Apple grants iCloud access to Windows PC sufferers as part of iOS 5 upgrade

“Some people view Microsoft as The Evil Empire, while others give Apple that moniker. I’ve never thought either one was particularly evil but when I found iCloud installed on my PC after upgrading to iOS 5, I’m beginning to wonder. I discovered the iCloud icon in my Windows 7 system tray after a recent update/reboot exercise,” Ken Hess reports for ZDNet.

“OK, so I know I installed iCloud during the update but I thought it was just a way to manage my iOS device backups or to keep track of them. Little did I know that Apple is now willing to backup data and pictures from my PC,” Hess reports. “Apple wants me to use their Cloud-based storage on all of my devices not just Apple ones. Pretty darn sneaky, if you ask me. Smart too.”

“I don’t use Microsoft Outlook but, for now at least, you can only backup your Outlook contacts, calendars and tasks. You can also backup your Internet Explorer bookmarks. But, the most intriguing of all is the Photo Stream part of the iCloud application,” Hess reports. “iCloud is less expensive than Dropbox and it works on all of your iDevices, Macs and now your PC too. Awesome.”

Read more in the full article here.

MacDailyNews Take: “It’s like giving a glass of ice water to somebody in hell.” – Steve Jobs, May 30, 2007

30 Comments

  1. I booted up my Windows 7 work PC this morning and saw an Apple update window offering a QuickTime update (which was already checked) and an iCloud control panel download (which wasn’t checked). I haven’t installed anything to do with iCloud on the PC yet. Not sure how the author could have ended up with iCloud automatically installed, if his setup is like mine.

    1. iCloud doesn’t exactly duplicate Dropbox. iCloud is an automatic content syncer, you only have control over general types and groups of content (contacts, photos, documents, etc), then each sync’ed device gets a full copy (one-to-many approach).

      Dropbox is a network drive. You manually choose what goes in there. The files aren’t auto-replicated to all devices with Dropbox on it, but all devices have access to the same file (many-to-one approach).

      Neither is a one-size-fits-all solution, they both have their benefits and drawbacks depending on what you want to do.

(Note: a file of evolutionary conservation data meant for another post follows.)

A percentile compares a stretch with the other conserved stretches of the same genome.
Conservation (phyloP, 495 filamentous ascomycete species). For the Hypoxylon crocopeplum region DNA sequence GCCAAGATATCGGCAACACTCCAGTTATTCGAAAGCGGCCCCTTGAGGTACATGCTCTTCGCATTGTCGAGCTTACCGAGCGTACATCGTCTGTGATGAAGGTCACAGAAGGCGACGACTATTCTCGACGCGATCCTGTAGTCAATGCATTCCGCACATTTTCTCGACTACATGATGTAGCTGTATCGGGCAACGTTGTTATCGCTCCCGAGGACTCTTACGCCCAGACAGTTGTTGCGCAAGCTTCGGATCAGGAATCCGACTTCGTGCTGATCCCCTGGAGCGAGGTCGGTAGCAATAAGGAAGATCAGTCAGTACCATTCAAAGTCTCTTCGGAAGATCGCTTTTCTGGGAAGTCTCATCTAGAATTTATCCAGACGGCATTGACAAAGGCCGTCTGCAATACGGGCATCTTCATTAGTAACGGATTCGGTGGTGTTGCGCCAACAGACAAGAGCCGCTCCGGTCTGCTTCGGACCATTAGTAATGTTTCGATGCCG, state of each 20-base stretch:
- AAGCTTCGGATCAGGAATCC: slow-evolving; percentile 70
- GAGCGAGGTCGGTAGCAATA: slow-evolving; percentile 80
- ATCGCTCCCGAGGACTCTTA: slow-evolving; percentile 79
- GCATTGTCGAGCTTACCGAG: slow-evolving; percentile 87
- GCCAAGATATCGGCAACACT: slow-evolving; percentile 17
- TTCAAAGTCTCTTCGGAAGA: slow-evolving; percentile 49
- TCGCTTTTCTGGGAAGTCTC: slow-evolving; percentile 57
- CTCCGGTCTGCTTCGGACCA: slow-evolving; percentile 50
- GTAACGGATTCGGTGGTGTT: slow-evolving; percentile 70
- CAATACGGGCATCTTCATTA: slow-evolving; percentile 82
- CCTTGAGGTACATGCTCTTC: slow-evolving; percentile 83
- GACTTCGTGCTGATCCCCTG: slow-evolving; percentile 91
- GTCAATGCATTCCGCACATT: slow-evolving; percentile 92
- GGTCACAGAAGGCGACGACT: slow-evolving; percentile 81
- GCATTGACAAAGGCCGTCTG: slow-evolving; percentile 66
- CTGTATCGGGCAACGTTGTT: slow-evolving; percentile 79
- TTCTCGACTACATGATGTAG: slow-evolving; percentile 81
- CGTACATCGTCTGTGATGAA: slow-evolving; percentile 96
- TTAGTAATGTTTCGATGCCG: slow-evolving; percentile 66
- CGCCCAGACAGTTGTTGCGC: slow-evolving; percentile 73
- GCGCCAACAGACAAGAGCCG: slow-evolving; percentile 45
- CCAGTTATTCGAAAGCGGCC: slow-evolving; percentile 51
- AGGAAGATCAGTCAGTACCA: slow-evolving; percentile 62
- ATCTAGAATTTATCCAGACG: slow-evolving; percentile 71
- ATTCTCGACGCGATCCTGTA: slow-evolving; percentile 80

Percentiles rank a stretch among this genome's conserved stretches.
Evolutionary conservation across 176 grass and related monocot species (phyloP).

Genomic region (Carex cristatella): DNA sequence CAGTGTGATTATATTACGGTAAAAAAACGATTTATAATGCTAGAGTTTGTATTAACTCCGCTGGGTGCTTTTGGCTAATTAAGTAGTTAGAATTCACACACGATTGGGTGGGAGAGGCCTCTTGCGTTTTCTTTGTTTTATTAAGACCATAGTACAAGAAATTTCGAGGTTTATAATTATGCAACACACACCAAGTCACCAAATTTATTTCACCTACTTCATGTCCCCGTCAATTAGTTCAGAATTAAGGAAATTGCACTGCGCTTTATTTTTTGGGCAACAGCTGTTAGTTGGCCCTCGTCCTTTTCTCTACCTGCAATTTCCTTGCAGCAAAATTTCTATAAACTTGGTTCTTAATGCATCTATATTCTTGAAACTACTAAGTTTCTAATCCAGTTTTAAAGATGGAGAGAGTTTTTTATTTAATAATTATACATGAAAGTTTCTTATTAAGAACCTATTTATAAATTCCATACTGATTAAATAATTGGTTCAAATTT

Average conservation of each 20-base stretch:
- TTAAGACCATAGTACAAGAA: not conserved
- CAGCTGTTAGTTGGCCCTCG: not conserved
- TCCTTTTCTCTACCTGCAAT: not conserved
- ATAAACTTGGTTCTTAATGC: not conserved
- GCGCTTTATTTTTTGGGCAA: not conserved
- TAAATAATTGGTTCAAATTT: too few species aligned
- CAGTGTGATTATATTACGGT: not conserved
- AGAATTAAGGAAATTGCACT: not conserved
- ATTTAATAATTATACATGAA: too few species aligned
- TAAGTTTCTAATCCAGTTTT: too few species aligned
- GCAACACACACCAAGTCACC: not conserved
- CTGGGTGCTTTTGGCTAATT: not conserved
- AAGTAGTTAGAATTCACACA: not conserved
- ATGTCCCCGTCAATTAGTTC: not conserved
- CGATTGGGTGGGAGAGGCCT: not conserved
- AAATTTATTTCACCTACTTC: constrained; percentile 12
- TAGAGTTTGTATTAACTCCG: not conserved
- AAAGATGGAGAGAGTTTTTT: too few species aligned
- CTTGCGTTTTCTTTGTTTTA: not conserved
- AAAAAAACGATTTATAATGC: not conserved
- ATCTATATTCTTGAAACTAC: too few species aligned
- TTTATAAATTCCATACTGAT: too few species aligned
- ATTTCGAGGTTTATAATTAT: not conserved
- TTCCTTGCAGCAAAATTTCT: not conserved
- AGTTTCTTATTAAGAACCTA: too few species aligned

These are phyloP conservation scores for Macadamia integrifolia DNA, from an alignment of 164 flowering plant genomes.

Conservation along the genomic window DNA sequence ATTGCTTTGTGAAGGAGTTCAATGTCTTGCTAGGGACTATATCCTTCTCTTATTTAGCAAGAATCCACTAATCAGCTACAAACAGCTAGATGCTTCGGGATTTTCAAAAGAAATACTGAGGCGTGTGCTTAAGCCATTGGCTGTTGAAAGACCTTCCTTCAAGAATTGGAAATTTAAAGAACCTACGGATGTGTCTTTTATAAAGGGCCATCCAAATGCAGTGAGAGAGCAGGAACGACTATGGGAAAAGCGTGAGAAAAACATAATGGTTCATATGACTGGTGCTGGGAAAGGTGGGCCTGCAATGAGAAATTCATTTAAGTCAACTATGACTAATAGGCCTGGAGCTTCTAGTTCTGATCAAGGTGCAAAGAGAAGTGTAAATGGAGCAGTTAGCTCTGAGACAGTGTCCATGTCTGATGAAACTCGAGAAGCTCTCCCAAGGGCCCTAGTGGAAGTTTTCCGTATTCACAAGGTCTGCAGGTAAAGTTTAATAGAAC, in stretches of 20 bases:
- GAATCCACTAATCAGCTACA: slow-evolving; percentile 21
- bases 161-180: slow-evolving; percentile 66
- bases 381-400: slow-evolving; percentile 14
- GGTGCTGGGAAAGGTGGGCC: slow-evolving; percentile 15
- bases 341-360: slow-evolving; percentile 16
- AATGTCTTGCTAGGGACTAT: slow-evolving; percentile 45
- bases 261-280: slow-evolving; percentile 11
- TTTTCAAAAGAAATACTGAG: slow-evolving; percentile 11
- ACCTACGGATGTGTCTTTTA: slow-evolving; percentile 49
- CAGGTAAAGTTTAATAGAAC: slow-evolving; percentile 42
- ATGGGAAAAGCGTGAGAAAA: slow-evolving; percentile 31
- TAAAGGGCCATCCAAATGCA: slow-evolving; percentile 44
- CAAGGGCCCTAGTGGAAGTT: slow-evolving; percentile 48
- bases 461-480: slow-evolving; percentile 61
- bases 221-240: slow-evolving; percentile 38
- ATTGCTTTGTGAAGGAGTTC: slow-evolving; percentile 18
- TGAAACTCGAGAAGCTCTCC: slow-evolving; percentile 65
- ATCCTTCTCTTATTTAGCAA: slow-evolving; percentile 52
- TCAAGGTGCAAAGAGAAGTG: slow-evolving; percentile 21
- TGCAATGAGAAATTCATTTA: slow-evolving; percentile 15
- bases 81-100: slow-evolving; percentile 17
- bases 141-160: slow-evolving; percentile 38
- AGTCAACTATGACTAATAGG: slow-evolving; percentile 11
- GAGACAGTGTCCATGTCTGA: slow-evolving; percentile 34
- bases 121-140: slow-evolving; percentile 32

2. I can’t understand why Apple is discriminating against its own user base by denying Snow Leopard the benefit of iCloud, yet extending it to Windows sufferers? Is this a subtle message to Snow Leopard users to abandon the platform and migrate to Windows?

      1. I’d love to upgrade my Mac mini, which is my home’s main iTunes server, with its 1 GB of hard-to-get-to-and-thus-upgrade RAM to Lion. But Lion won’t install on iMacs with less than 2 GB. (Maybe Windows 7 will…)

    1. It’s $30, BLN, and includes a lot more than just iCloud access. Most people would call that a tremendous bargain.

      Most vendors do not offer a fraction of the product functionality upgrades that Apple provides (mostly for free). In fact, many vendors do not upgrade their products at all – what you buy is what you get until you replace it. So I can’t see a lot of merit in bashing Apple.

  3. my problem with Photostream is the inability to allow for deletions of photos via my home computer. this is a real pain and it makes me nervous to have any data “put there.”

    1. an example, I have a nude photo of my ex girlfriend who got beat up by her former boyfriend, it was taken as physical evidence of the assault. I cannot delete this photo from Photo Stream.

          1. I have researched the same issue. It appears that the only way to eliminate those PhotoStream images is to turn off PhotoStream and reset it. That eliminates ALL of them though. It does seem crazy you can’t selectively delete or exclude images.

  4. … the last Snow Leopard computer under my control (my wife’s, both of my own having been upgraded) right now, I think I can explain why no automatic iCloud upgrade for SL systems.
    iCloud is a feature. The only changes Apple is making to SL are Security updates. iCloud is NOT a Security Update.
    That would be the logic.
    I have to agree … the logic doesn’t make a whole lot of sense. There are a lot of Leopard systems still out there (they just Will Not DIE!) that would welcome this new feature. Have mercy, Apple. If you are going to build systems that will last for many years, please treat those older systems as well as you do the competition.
    Yeah?

  5. I have an iPad, an iPhone 4S, and a fairly recent iMac I7. I cannot use iCloud, because I don’t want to lose my Power PC apps.
    PC users can use iCloud? . . . How is this fair, . . . or even smart?

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